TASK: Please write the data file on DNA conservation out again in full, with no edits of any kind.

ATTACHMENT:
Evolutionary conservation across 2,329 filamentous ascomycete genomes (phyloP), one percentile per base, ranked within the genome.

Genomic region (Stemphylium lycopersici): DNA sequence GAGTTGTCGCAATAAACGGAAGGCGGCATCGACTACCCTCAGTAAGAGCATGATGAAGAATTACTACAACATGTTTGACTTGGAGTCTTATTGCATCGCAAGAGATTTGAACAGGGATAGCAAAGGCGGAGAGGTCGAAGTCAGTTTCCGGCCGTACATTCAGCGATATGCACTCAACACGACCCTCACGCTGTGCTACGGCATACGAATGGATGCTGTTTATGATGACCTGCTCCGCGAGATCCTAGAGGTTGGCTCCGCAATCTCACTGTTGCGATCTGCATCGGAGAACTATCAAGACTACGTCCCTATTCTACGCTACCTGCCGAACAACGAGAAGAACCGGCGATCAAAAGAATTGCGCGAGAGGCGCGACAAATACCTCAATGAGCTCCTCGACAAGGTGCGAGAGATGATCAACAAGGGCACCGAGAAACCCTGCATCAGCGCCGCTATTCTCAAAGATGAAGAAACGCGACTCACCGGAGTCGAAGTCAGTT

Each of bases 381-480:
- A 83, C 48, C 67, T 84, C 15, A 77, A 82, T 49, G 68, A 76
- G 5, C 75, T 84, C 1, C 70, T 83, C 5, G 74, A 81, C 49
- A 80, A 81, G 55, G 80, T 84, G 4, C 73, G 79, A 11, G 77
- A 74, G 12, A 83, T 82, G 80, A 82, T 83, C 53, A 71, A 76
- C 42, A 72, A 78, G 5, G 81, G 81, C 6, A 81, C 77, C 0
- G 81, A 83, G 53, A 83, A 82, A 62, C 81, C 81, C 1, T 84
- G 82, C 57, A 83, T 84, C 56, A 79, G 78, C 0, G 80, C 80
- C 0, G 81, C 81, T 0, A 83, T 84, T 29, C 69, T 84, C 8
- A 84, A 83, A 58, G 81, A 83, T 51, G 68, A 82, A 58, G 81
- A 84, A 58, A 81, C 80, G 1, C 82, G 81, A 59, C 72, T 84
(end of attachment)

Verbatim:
Evolutionary conservation across 2,329 filamentous ascomycete genomes (phyloP), one percentile per base, ranked within the genome.

Genomic region (Stemphylium lycopersici): DNA sequence GAGTTGTCGCAATAAACGGAAGGCGGCATCGACTACCCTCAGTAAGAGCATGATGAAGAATTACTACAACATGTTTGACTTGGAGTCTTATTGCATCGCAAGAGATTTGAACAGGGATAGCAAAGGCGGAGAGGTCGAAGTCAGTTTCCGGCCGTACATTCAGCGATATGCACTCAACACGACCCTCACGCTGTGCTACGGCATACGAATGGATGCTGTTTATGATGACCTGCTCCGCGAGATCCTAGAGGTTGGCTCCGCAATCTCACTGTTGCGATCTGCATCGGAGAACTATCAAGACTACGTCCCTATTCTACGCTACCTGCCGAACAACGAGAAGAACCGGCGATCAAAAGAATTGCGCGAGAGGCGCGACAAATACCTCAATGAGCTCCTCGACAAGGTGCGAGAGATGATCAACAAGGGCACCGAGAAACCCTGCATCAGCGCCGCTATTCTCAAAGATGAAGAAACGCGACTCACCGGAGTCGAAGTCAGTT

Each of bases 381-480:
- A 83, C 48, C 67, T 84, C 15, A 77, A 82, T 49, G 68, A 76
- G 5, C 75, T 84, C 1, C 70, T 83, C 5, G 74, A 81, C 49
- A 80, A 81, G 55, G 80, T 84, G 4, C 73, G 79, A 11, G 77
- A 74, G 12, A 83, T 82, G 80, A 82, T 83, C 53, A 71, A 76
- C 42, A 72, A 78, G 5, G 81, G 81, C 6, A 81, C 77, C 0
- G 81, A 83, G 53, A 83, A 82, A 62, C 81, C 81, C 1, T 84
- G 82, C 57, A 83, T 84, C 56, A 79, G 78, C 0, G 80, C 80
- C 0, G 81, C 81, T 0, A 83, T 84, T 29, C 69, T 84, C 8
- A 84, A 83, A 58, G 81, A 83, T 51, G 68, A 82, A 58, G 81
- A 84, A 58, A 81, C 80, G 1, C 82, G 81, A 59, C 72, T 84